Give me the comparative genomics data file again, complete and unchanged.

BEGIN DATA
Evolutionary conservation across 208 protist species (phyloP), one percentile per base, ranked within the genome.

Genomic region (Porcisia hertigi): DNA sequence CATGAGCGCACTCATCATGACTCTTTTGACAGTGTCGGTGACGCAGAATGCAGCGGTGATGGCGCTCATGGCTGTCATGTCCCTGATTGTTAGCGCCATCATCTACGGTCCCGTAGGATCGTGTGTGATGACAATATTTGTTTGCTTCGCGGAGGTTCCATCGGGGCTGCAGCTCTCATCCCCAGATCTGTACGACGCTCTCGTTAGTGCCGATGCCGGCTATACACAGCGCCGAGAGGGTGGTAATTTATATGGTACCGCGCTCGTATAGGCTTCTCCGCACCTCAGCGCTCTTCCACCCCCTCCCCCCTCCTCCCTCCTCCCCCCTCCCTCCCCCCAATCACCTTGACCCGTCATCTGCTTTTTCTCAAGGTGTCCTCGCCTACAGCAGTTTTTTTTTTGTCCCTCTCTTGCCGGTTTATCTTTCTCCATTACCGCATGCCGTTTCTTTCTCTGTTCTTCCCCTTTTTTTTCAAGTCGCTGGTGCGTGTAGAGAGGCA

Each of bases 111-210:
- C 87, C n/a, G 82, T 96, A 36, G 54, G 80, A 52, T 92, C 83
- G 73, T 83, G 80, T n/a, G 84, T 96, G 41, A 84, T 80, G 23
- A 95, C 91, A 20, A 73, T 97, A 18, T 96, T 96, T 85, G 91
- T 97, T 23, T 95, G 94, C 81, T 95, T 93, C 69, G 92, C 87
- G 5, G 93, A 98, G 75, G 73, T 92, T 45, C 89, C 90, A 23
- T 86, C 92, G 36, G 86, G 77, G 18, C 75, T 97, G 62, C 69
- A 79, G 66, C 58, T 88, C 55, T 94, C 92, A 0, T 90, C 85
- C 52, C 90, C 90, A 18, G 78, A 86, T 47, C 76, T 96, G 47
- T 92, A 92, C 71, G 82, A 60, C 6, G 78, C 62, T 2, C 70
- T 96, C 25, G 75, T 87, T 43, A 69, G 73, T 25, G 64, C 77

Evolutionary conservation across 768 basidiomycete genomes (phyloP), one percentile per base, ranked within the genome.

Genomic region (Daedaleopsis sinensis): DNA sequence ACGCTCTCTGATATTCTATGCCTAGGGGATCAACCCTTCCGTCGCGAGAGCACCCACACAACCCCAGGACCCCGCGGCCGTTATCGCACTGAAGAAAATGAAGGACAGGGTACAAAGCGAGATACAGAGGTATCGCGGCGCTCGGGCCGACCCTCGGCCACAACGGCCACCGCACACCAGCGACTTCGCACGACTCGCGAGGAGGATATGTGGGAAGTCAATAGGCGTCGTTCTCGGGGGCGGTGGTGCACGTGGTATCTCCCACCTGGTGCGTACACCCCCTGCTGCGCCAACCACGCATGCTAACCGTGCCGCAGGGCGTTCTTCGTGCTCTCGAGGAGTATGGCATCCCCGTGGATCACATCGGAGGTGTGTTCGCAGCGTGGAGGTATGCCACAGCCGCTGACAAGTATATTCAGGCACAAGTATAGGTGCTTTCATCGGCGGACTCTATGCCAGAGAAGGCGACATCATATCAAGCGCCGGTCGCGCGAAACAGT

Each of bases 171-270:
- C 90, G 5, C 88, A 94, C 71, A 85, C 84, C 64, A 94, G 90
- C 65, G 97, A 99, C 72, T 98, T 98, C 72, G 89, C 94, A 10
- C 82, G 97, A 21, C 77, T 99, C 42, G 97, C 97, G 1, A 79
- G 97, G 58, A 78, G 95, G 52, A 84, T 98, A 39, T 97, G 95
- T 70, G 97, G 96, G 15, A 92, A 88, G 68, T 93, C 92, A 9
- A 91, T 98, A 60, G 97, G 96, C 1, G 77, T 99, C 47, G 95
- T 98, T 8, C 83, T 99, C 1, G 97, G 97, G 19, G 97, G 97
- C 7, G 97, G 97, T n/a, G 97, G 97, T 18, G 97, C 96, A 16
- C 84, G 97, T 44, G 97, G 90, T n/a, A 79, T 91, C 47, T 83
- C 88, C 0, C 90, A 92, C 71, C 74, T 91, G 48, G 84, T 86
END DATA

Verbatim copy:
Evolutionary conservation across 208 protist species (phyloP), one percentile per base, ranked within the genome.

Genomic region (Porcisia hertigi): DNA sequence CATGAGCGCACTCATCATGACTCTTTTGACAGTGTCGGTGACGCAGAATGCAGCGGTGATGGCGCTCATGGCTGTCATGTCCCTGATTGTTAGCGCCATCATCTACGGTCCCGTAGGATCGTGTGTGATGACAATATTTGTTTGCTTCGCGGAGGTTCCATCGGGGCTGCAGCTCTCATCCCCAGATCTGTACGACGCTCTCGTTAGTGCCGATGCCGGCTATACACAGCGCCGAGAGGGTGGTAATTTATATGGTACCGCGCTCGTATAGGCTTCTCCGCACCTCAGCGCTCTTCCACCCCCTCCCCCCTCCTCCCTCCTCCCCCCTCCCTCCCCCCAATCACCTTGACCCGTCATCTGCTTTTTCTCAAGGTGTCCTCGCCTACAGCAGTTTTTTTTTTGTCCCTCTCTTGCCGGTTTATCTTTCTCCATTACCGCATGCCGTTTCTTTCTCTGTTCTTCCCCTTTTTTTTCAAGTCGCTGGTGCGTGTAGAGAGGCA

Each of bases 111-210:
- C 87, C n/a, G 82, T 96, A 36, G 54, G 80, A 52, T 92, C 83
- G 73, T 83, G 80, T n/a, G 84, T 96, G 41, A 84, T 80, G 23
- A 95, C 91, A 20, A 73, T 97, A 18, T 96, T 96, T 85, G 91
- T 97, T 23, T 95, G 94, C 81, T 95, T 93, C 69, G 92, C 87
- G 5, G 93, A 98, G 75, G 73, T 92, T 45, C 89, C 90, A 23
- T 86, C 92, G 36, G 86, G 77, G 18, C 75, T 97, G 62, C 69
- A 79, G 66, C 58, T 88, C 55, T 94, C 92, A 0, T 90, C 85
- C 52, C 90, C 90, A 18, G 78, A 86, T 47, C 76, T 96, G 47
- T 92, A 92, C 71, G 82, A 60, C 6, G 78, C 62, T 2, C 70
- T 96, C 25, G 75, T 87, T 43, A 69, G 73, T 25, G 64, C 77

Evolutionary conservation across 768 basidiomycete genomes (phyloP), one percentile per base, ranked within the genome.

Genomic region (Daedaleopsis sinensis): DNA sequence ACGCTCTCTGATATTCTATGCCTAGGGGATCAACCCTTCCGTCGCGAGAGCACCCACACAACCCCAGGACCCCGCGGCCGTTATCGCACTGAAGAAAATGAAGGACAGGGTACAAAGCGAGATACAGAGGTATCGCGGCGCTCGGGCCGACCCTCGGCCACAACGGCCACCGCACACCAGCGACTTCGCACGACTCGCGAGGAGGATATGTGGGAAGTCAATAGGCGTCGTTCTCGGGGGCGGTGGTGCACGTGGTATCTCCCACCTGGTGCGTACACCCCCTGCTGCGCCAACCACGCATGCTAACCGTGCCGCAGGGCGTTCTTCGTGCTCTCGAGGAGTATGGCATCCCCGTGGATCACATCGGAGGTGTGTTCGCAGCGTGGAGGTATGCCACAGCCGCTGACAAGTATATTCAGGCACAAGTATAGGTGCTTTCATCGGCGGACTCTATGCCAGAGAAGGCGACATCATATCAAGCGCCGGTCGCGCGAAACAGT

Each of bases 171-270:
- C 90, G 5, C 88, A 94, C 71, A 85, C 84, C 64, A 94, G 90
- C 65, G 97, A 99, C 72, T 98, T 98, C 72, G 89, C 94, A 10
- C 82, G 97, A 21, C 77, T 99, C 42, G 97, C 97, G 1, A 79
- G 97, G 58, A 78, G 95, G 52, A 84, T 98, A 39, T 97, G 95
- T 70, G 97, G 96, G 15, A 92, A 88, G 68, T 93, C 92, A 9
- A 91, T 98, A 60, G 97, G 96, C 1, G 77, T 99, C 47, G 95
- T 98, T 8, C 83, T 99, C 1, G 97, G 97, G 19, G 97, G 97
- C 7, G 97, G 97, T n/a, G 97, G 97, T 18, G 97, C 96, A 16
- C 84, G 97, T 44, G 97, G 90, T n/a, A 79, T 91, C 47, T 83
- C 88, C 0, C 90, A 92, C 71, C 74, T 91, G 48, G 84, T 86